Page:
Angélica Aimé Martínez Vivar

This week, 16 year-old Angélica Aimé Martínez Vivar, who participated in MIA’s workshops at INCA (all-girls’ school in zone 1) last year, was killed on her bus home from school by a stray bullet. Angie’s death marks the second time in the last two years that MIA has lost a young family member to senseless violence.

A “bala perdida” is a bullet that misses its intended mark but finds another. These are the two scariest words I have ever heard in any language. It is the epitome of senseless, random violence. There is no precaution against pure chance. Angie wasn’t engaging in any “high-risk behaviors” when she was killed: she was caught in cross-fire on a bus going home from school.

But honestly, this is the reality in Guate right now. Living in the city means living under a shroud of fear and distrust. You step out on the street and everyone you see is a potential mugger/assaulter/rapist/murderer. You must always be on guard, evaluate everyone you see, keep track of places to duck into if everything goes wrong. Going for a walk around the block can be exhausting.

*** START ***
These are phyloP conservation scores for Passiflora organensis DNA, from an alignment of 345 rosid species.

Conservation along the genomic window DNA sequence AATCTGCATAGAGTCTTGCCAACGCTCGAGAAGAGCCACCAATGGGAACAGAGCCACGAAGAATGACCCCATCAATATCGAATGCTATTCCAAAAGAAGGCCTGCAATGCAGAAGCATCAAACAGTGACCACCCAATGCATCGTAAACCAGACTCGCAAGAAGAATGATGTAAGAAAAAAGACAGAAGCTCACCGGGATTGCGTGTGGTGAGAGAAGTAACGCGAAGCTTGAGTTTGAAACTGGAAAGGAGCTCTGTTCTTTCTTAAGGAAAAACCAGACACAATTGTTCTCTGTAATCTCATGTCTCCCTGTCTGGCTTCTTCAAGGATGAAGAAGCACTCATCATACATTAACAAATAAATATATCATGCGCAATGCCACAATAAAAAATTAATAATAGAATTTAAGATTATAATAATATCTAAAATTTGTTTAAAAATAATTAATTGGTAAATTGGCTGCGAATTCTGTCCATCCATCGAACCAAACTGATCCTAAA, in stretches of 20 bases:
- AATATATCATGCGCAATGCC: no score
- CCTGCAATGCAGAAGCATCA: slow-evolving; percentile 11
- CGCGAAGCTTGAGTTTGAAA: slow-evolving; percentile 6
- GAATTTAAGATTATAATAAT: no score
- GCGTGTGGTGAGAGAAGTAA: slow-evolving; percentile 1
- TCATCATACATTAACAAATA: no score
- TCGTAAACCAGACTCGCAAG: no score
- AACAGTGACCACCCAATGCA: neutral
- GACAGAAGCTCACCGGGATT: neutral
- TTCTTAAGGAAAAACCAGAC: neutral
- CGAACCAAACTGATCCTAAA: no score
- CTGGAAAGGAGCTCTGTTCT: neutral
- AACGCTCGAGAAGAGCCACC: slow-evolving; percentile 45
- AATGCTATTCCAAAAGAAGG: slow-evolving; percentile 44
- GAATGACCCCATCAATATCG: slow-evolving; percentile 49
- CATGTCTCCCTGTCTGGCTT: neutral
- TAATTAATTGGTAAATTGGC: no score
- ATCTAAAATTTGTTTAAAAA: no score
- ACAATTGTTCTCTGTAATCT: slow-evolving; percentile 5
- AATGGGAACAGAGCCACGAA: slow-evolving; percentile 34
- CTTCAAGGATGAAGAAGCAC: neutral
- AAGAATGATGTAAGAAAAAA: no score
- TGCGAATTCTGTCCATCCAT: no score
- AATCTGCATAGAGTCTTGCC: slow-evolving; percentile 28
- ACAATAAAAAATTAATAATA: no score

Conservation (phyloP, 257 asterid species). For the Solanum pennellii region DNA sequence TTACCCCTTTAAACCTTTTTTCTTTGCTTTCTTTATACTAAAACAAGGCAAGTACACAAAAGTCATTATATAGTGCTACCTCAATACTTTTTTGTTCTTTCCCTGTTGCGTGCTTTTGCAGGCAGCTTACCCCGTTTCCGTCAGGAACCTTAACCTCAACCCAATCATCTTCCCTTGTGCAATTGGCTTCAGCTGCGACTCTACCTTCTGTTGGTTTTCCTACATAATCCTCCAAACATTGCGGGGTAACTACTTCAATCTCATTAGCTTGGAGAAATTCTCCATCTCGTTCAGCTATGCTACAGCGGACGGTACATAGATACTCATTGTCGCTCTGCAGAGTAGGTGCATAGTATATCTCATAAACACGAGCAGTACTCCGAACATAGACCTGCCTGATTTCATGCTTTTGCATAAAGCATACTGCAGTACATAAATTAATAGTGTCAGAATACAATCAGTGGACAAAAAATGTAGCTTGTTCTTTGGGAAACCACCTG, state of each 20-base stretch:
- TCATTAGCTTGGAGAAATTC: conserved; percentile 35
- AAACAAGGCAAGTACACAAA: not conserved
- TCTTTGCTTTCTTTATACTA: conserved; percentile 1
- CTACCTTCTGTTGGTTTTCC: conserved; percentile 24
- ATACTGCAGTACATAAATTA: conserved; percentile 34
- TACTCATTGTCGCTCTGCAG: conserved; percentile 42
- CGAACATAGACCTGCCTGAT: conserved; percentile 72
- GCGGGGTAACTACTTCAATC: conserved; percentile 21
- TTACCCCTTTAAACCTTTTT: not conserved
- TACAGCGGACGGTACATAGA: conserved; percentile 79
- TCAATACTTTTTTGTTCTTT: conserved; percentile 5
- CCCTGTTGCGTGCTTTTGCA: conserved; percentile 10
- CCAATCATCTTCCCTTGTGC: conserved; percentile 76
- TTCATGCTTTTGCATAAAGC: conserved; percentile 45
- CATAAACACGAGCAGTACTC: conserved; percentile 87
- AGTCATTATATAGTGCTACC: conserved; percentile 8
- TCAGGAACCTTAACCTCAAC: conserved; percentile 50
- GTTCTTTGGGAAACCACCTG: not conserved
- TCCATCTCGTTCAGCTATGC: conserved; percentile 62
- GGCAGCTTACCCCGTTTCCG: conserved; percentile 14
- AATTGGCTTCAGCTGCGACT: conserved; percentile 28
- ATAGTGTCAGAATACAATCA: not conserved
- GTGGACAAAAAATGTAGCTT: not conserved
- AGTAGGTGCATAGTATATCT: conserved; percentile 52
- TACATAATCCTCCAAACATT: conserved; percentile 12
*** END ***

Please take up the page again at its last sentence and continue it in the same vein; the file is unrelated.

It might be the legacy of thirty years of civil war, it might be the result of a market flooded with small arms, it might be due to the government’s inaction over the past few decades. But it’s hard to care about why and how we got here when a 16-year old dies and we cannot hold a single person accountable. If justice exists in cases like this it will not come through the trial of one individual.

We must prosecute the entire society, the structural violence and lack of opportunities that led three men to board a bus with arms and demand money from the passengers. We must prosecute the culture of fear that led one man to carry a firearm for personal defense. We must prosecute the culture of individualism and machismo that made him defend himself by opening fire.

I know all this sounds like rhetoric with no practical application. But in a way, this is what MIA does. From our own humble place we are fighting all these things and struggling each and every day to change them, one person at a time.